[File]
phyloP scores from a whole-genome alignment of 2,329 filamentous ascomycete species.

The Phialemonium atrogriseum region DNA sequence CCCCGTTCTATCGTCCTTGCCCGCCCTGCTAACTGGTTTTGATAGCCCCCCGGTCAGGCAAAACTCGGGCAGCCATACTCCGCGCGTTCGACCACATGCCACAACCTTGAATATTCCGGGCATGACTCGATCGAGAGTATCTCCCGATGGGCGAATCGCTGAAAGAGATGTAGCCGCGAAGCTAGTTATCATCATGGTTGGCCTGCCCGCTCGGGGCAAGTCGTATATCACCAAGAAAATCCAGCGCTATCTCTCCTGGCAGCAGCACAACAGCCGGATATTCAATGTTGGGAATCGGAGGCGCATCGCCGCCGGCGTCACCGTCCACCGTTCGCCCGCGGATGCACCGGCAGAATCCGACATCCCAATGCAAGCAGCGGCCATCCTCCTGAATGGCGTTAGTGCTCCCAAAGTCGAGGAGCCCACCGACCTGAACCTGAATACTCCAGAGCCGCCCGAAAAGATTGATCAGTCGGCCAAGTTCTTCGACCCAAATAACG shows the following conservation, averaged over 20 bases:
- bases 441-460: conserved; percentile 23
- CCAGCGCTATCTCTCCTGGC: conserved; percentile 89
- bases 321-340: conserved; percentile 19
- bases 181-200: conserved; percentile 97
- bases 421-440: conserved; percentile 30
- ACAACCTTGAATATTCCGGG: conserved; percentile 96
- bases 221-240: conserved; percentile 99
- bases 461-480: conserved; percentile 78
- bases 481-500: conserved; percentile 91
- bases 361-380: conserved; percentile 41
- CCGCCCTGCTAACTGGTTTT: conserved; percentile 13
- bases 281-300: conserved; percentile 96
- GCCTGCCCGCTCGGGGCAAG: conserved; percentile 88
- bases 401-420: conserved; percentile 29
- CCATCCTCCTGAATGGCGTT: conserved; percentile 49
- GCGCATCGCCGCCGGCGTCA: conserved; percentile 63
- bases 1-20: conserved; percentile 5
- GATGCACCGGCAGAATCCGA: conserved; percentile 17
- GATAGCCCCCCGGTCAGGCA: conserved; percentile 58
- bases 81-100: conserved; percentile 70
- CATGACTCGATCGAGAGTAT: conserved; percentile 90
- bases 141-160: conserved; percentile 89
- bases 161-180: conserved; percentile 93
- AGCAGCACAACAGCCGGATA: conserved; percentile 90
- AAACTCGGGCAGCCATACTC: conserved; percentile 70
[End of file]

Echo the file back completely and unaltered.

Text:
phyloP scores from a whole-genome alignment of 2,329 filamentous ascomycete species.

The Phialemonium atrogriseum region DNA sequence CCCCGTTCTATCGTCCTTGCCCGCCCTGCTAACTGGTTTTGATAGCCCCCCGGTCAGGCAAAACTCGGGCAGCCATACTCCGCGCGTTCGACCACATGCCACAACCTTGAATATTCCGGGCATGACTCGATCGAGAGTATCTCCCGATGGGCGAATCGCTGAAAGAGATGTAGCCGCGAAGCTAGTTATCATCATGGTTGGCCTGCCCGCTCGGGGCAAGTCGTATATCACCAAGAAAATCCAGCGCTATCTCTCCTGGCAGCAGCACAACAGCCGGATATTCAATGTTGGGAATCGGAGGCGCATCGCCGCCGGCGTCACCGTCCACCGTTCGCCCGCGGATGCACCGGCAGAATCCGACATCCCAATGCAAGCAGCGGCCATCCTCCTGAATGGCGTTAGTGCTCCCAAAGTCGAGGAGCCCACCGACCTGAACCTGAATACTCCAGAGCCGCCCGAAAAGATTGATCAGTCGGCCAAGTTCTTCGACCCAAATAACG shows the following conservation, averaged over 20 bases:
- bases 441-460: conserved; percentile 23
- CCAGCGCTATCTCTCCTGGC: conserved; percentile 89
- bases 321-340: conserved; percentile 19
- bases 181-200: conserved; percentile 97
- bases 421-440: conserved; percentile 30
- ACAACCTTGAATATTCCGGG: conserved; percentile 96
- bases 221-240: conserved; percentile 99
- bases 461-480: conserved; percentile 78
- bases 481-500: conserved; percentile 91
- bases 361-380: conserved; percentile 41
- CCGCCCTGCTAACTGGTTTT: conserved; percentile 13
- bases 281-300: conserved; percentile 96
- GCCTGCCCGCTCGGGGCAAG: conserved; percentile 88
- bases 401-420: conserved; percentile 29
- CCATCCTCCTGAATGGCGTT: conserved; percentile 49
- GCGCATCGCCGCCGGCGTCA: conserved; percentile 63
- bases 1-20: conserved; percentile 5
- GATGCACCGGCAGAATCCGA: conserved; percentile 17
- GATAGCCCCCCGGTCAGGCA: conserved; percentile 58
- bases 81-100: conserved; percentile 70
- CATGACTCGATCGAGAGTAT: conserved; percentile 90
- bases 141-160: conserved; percentile 89
- bases 161-180: conserved; percentile 93
- AGCAGCACAACAGCCGGATA: conserved; percentile 90
- AAACTCGGGCAGCCATACTC: conserved; percentile 70